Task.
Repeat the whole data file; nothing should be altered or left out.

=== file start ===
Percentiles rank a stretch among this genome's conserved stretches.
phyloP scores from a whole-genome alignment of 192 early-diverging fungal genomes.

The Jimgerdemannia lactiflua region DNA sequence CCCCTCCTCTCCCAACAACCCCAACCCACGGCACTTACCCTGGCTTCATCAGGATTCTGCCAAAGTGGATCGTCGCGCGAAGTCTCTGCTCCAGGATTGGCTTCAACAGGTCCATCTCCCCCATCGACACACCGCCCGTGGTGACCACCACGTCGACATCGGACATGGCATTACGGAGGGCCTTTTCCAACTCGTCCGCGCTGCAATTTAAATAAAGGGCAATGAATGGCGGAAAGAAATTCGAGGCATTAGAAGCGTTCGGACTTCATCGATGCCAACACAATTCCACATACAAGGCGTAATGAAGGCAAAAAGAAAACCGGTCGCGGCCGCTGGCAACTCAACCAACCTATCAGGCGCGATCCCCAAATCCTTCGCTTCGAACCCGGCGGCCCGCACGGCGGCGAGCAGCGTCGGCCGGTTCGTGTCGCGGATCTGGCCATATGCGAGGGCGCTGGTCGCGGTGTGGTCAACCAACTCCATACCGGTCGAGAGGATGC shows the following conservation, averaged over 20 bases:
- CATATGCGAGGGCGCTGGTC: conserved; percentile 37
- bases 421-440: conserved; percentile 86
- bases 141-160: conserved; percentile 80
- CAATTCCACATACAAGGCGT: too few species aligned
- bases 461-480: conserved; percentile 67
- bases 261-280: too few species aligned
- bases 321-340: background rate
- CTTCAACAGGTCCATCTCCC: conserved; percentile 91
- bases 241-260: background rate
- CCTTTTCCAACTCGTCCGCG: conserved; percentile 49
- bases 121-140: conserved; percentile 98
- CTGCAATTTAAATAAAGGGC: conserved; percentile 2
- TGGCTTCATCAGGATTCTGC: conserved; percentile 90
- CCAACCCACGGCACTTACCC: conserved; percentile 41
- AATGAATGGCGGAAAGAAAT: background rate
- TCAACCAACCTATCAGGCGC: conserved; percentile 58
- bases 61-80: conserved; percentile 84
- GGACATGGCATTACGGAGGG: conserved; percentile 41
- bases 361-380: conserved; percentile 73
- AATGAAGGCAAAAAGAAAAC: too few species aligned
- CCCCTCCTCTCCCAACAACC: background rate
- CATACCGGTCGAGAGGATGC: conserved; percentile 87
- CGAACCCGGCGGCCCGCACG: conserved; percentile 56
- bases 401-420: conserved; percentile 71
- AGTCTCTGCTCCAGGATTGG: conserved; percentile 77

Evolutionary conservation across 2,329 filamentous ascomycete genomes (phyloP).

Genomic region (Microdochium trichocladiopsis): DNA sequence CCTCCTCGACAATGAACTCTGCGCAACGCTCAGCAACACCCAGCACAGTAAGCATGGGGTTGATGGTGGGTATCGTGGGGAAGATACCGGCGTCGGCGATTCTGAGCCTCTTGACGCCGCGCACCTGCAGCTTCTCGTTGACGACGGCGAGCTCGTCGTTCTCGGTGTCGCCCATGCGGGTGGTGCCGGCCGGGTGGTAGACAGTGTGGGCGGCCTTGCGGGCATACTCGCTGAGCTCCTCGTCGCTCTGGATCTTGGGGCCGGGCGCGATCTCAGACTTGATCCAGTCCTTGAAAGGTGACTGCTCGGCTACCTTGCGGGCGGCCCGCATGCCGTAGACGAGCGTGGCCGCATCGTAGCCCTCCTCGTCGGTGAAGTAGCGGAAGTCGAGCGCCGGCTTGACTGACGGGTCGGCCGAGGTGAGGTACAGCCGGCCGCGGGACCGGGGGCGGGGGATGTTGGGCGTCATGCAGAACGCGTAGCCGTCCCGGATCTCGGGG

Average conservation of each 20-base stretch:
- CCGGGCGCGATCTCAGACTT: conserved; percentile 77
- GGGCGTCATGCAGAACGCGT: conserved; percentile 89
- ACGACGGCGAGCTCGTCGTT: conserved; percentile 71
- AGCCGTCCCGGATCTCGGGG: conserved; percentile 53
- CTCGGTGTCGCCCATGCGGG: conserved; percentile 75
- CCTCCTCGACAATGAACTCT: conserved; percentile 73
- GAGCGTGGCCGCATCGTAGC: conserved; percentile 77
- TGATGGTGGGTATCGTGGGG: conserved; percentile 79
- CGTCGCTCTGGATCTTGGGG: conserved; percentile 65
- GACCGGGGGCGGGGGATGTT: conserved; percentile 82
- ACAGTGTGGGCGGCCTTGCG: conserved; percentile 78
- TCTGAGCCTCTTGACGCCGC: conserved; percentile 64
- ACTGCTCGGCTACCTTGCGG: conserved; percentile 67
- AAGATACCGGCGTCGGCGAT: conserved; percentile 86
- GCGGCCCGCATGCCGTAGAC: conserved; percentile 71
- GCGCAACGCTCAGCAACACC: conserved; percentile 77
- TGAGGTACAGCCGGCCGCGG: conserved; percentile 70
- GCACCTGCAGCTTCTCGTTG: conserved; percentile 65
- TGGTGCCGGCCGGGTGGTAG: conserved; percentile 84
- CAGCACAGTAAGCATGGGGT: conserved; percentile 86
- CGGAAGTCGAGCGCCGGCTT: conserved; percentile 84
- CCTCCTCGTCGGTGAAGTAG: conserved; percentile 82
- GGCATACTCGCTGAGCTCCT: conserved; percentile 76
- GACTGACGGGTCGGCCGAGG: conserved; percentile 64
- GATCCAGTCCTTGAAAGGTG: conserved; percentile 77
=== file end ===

Percentiles rank a stretch among this genome's conserved stretches.
phyloP scores from a whole-genome alignment of 192 early-diverging fungal genomes.

The Jimgerdemannia lactiflua region DNA sequence CCCCTCCTCTCCCAACAACCCCAACCCACGGCACTTACCCTGGCTTCATCAGGATTCTGCCAAAGTGGATCGTCGCGCGAAGTCTCTGCTCCAGGATTGGCTTCAACAGGTCCATCTCCCCCATCGACACACCGCCCGTGGTGACCACCACGTCGACATCGGACATGGCATTACGGAGGGCCTTTTCCAACTCGTCCGCGCTGCAATTTAAATAAAGGGCAATGAATGGCGGAAAGAAATTCGAGGCATTAGAAGCGTTCGGACTTCATCGATGCCAACACAATTCCACATACAAGGCGTAATGAAGGCAAAAAGAAAACCGGTCGCGGCCGCTGGCAACTCAACCAACCTATCAGGCGCGATCCCCAAATCCTTCGCTTCGAACCCGGCGGCCCGCACGGCGGCGAGCAGCGTCGGCCGGTTCGTGTCGCGGATCTGGCCATATGCGAGGGCGCTGGTCGCGGTGTGGTCAACCAACTCCATACCGGTCGAGAGGATGC shows the following conservation, averaged over 20 bases:
- CATATGCGAGGGCGCTGGTC: conserved; percentile 37
- bases 421-440: conserved; percentile 86
- bases 141-160: conserved; percentile 80
- CAATTCCACATACAAGGCGT: too few species aligned
- bases 461-480: conserved; percentile 67
- bases 261-280: too few species aligned
- bases 321-340: background rate
- CTTCAACAGGTCCATCTCCC: conserved; percentile 91
- bases 241-260: background rate
- CCTTTTCCAACTCGTCCGCG: conserved; percentile 49
- bases 121-140: conserved; percentile 98
- CTGCAATTTAAATAAAGGGC: conserved; percentile 2
- TGGCTTCATCAGGATTCTGC: conserved; percentile 90
- CCAACCCACGGCACTTACCC: conserved; percentile 41
- AATGAATGGCGGAAAGAAAT: background rate
- TCAACCAACCTATCAGGCGC: conserved; percentile 58
- bases 61-80: conserved; percentile 84
- GGACATGGCATTACGGAGGG: conserved; percentile 41
- bases 361-380: conserved; percentile 73
- AATGAAGGCAAAAAGAAAAC: too few species aligned
- CCCCTCCTCTCCCAACAACC: background rate
- CATACCGGTCGAGAGGATGC: conserved; percentile 87
- CGAACCCGGCGGCCCGCACG: conserved; percentile 56
- bases 401-420: conserved; percentile 71
- AGTCTCTGCTCCAGGATTGG: conserved; percentile 77

Evolutionary conservation across 2,329 filamentous ascomycete genomes (phyloP).

Genomic region (Microdochium trichocladiopsis): DNA sequence CCTCCTCGACAATGAACTCTGCGCAACGCTCAGCAACACCCAGCACAGTAAGCATGGGGTTGATGGTGGGTATCGTGGGGAAGATACCGGCGTCGGCGATTCTGAGCCTCTTGACGCCGCGCACCTGCAGCTTCTCGTTGACGACGGCGAGCTCGTCGTTCTCGGTGTCGCCCATGCGGGTGGTGCCGGCCGGGTGGTAGACAGTGTGGGCGGCCTTGCGGGCATACTCGCTGAGCTCCTCGTCGCTCTGGATCTTGGGGCCGGGCGCGATCTCAGACTTGATCCAGTCCTTGAAAGGTGACTGCTCGGCTACCTTGCGGGCGGCCCGCATGCCGTAGACGAGCGTGGCCGCATCGTAGCCCTCCTCGTCGGTGAAGTAGCGGAAGTCGAGCGCCGGCTTGACTGACGGGTCGGCCGAGGTGAGGTACAGCCGGCCGCGGGACCGGGGGCGGGGGATGTTGGGCGTCATGCAGAACGCGTAGCCGTCCCGGATCTCGGGG

Average conservation of each 20-base stretch:
- CCGGGCGCGATCTCAGACTT: conserved; percentile 77
- GGGCGTCATGCAGAACGCGT: conserved; percentile 89
- ACGACGGCGAGCTCGTCGTT: conserved; percentile 71
- AGCCGTCCCGGATCTCGGGG: conserved; percentile 53
- CTCGGTGTCGCCCATGCGGG: conserved; percentile 75
- CCTCCTCGACAATGAACTCT: conserved; percentile 73
- GAGCGTGGCCGCATCGTAGC: conserved; percentile 77
- TGATGGTGGGTATCGTGGGG: conserved; percentile 79
- CGTCGCTCTGGATCTTGGGG: conserved; percentile 65
- GACCGGGGGCGGGGGATGTT: conserved; percentile 82
- ACAGTGTGGGCGGCCTTGCG: conserved; percentile 78
- TCTGAGCCTCTTGACGCCGC: conserved; percentile 64
- ACTGCTCGGCTACCTTGCGG: conserved; percentile 67
- AAGATACCGGCGTCGGCGAT: conserved; percentile 86
- GCGGCCCGCATGCCGTAGAC: conserved; percentile 71
- GCGCAACGCTCAGCAACACC: conserved; percentile 77
- TGAGGTACAGCCGGCCGCGG: conserved; percentile 70
- GCACCTGCAGCTTCTCGTTG: conserved; percentile 65
- TGGTGCCGGCCGGGTGGTAG: conserved; percentile 84
- CAGCACAGTAAGCATGGGGT: conserved; percentile 86
- CGGAAGTCGAGCGCCGGCTT: conserved; percentile 84
- CCTCCTCGTCGGTGAAGTAG: conserved; percentile 82
- GGCATACTCGCTGAGCTCCT: conserved; percentile 76
- GACTGACGGGTCGGCCGAGG: conserved; percentile 64
- GATCCAGTCCTTGAAAGGTG: conserved; percentile 77